Ruthless River: Love and Survival by Raft on the Amazon's Relentless Madre de Dios by Holly FitzGeraldAn extended honeymoon traveling around the world is a dream that turns into a nightmare for Holly FitzGerald and her new husband when their plane crashes in a South American jungle in 1973. They survive, but are stuck in a remote town near a penal colony with no way out for months. Told they can easily float down the Madre de Dios river to civilization, they retrofit a raft and set out. All goes well...until a storm puts them off course, stalling the couple in swampy, piranha-infested waters. Peppered with hard-won insights about life and love, this harrowing survival tale is unputdownable.
Love, Africa: A Memoir of Romance, Love, and Survival by Jeffrey GettlemanBefore he was a Pulitzer Prize-winning journalist, Jeffrey Gettleman was a 19-year-old who fell in love with Africa. In his adventure-laden (hanging out in war zones, being kidnapped, etc.) memoir, he explores his undying affection for this complex continent, documents his career (including local reporting in Florida and war reporting in various countries), and traces his relationship with a fellow student who becomes his coworker and wife (though there were most definitely bumps along the way). If you want to understand either Africa or journalism better, this engrossing book is a must-read.
A Paris Year: My Day-to-Day Adventures in the Most Romantic City in the World by Janice MacLeodBeautifully illustrated with paintings, drawings, and photos, this jewel box of a travel journal by Canadian artist and author Janice MacLeod traces a year in Paris. Sharing her experiences getting to know and make a home in the City of Light via diary entries (starting with January 1st), MacLeod combines artwork with a newcomer's observation of sights, sounds, smells, and tastes as well as liberal splashes of anecdotes, quotes, and history. Those who appreciate Paris and beautiful things will find this memoir a sensory delight.
Shark Drunk: The Art of Catching a Large Shark from a Tiny Rubber Dinghy in a Big Ocean by Morten Strøksnes; translated by Tina NunnallyTopically wide-ranging, Shark Drunk documents the quest of award-winning journalist Morten Strøksnes and artist Hugo Aasjord to catch a massive Greenland Shark in the frigid waters near Norway's Lofoten islands. In a rubber dinghy over the course of four seasons, the two friends baited hooks in order to entice the massive shark while they sat, occasionally got wet, reeled in cod, ruminated, and talked. Covering ocean life, poetry, mythology, science, history, and more, this lyrical book reads like a novel and will hook fans of philosophical stories.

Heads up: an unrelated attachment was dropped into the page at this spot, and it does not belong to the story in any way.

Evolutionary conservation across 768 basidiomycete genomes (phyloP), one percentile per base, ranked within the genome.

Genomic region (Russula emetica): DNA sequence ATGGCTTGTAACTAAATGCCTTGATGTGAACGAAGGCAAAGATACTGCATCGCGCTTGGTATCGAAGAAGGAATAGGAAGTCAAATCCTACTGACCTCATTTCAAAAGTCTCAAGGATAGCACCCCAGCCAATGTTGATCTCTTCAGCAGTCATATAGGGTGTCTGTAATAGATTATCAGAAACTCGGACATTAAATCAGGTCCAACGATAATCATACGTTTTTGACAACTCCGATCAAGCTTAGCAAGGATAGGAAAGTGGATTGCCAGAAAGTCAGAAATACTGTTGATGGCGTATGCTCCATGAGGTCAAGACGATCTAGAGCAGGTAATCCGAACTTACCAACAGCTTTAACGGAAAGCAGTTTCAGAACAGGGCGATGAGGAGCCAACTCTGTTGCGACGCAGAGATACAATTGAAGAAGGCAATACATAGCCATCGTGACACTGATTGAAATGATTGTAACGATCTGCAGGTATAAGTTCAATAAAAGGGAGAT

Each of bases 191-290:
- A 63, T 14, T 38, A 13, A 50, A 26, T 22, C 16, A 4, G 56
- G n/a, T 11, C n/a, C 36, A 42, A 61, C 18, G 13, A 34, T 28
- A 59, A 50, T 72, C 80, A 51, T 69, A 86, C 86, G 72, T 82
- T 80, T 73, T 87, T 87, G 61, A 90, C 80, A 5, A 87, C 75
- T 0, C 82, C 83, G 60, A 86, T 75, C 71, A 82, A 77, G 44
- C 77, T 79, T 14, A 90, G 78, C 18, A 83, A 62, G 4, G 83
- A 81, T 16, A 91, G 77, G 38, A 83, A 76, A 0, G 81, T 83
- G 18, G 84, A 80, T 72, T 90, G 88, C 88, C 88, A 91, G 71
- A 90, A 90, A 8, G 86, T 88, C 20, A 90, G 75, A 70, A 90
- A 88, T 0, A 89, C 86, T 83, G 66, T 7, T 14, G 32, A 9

Living in Another Language
Home is a Roof Over a Pig: An American Family's Journey in China by Aminta ArringtonAminta Arrington married an Army linguist and lived all over the world. Eventually, she, her retired husband, and their three children under the age of five (including an adopted Chinese daughter) moved to China...and experienced culture shock when they arrived. Recounting their experiences in a small university town, Arrington explains how they dealt with day-to-day activities, how the children adapted to school, and how she fell in love with their new language. Readers who want another travelogue focused on the Mandarin language should try Deborah Fallow's Dreaming in Chinese.
When in French: Love in a Second Language by Lauren CollinsAn American in London fell in love with a Frenchman and moved to Geneva, Switzerland. Once there, she decided to learn French; not only did she want to be able to buy things on her own, but she wanted to become closer to her new husband and, when the time came, not be "a Borat of a mother." Chronicling her amusing adventures overseas and her attempts to communicate in a new tongue, talented New Yorker writer Lauren Collins serves up a funny, romantic, intelligent memoir, which provides "a thoughtful, beautifully written meditation on the art of language and intimacy" (The New York Times).
La Bella Lingua: My Love Affair With Italian, the World's Most Enchanting Language by Dianne HalesAfter traveling in Italy, journalist Dianne Hales became "madly, gladly, giddily besotted" with the Italian language and used all sorts of language-learning methods, including visiting Italy for large chunks of time, to master la bella lingua. Visiting various places and interviewing locals and language experts, Hales learned as much as she could about the language (including some profanity!) and the culture that gave rise to it. For a more introspective, literary take on this topic, pick up Pulitzer Prize-winning Jhumpa Lahiri's concise In Other Words, which offers a look at her own love affair with Italian and includes a short story she first wrote in that language.
All Strangers Are Kin: Adventures in Arabic and the Arab World by Zora O'NeillHaving studied Arabic as a college student, personable travel and food writer Zora O'Neill decided at age 39 to revisit the language, but this time, to focus on the colloquial instead of the formal version. Visiting Egypt, the United Arab Emirates, Lebanon, and Morocco, she studied and tested out her skills, but was hindered by different areas having different dialects. Nevertheless, she engaged with people she met -- eating, visiting, and sometimes staying with them -- as she pondered the complex language and the relationship between culture and communication.
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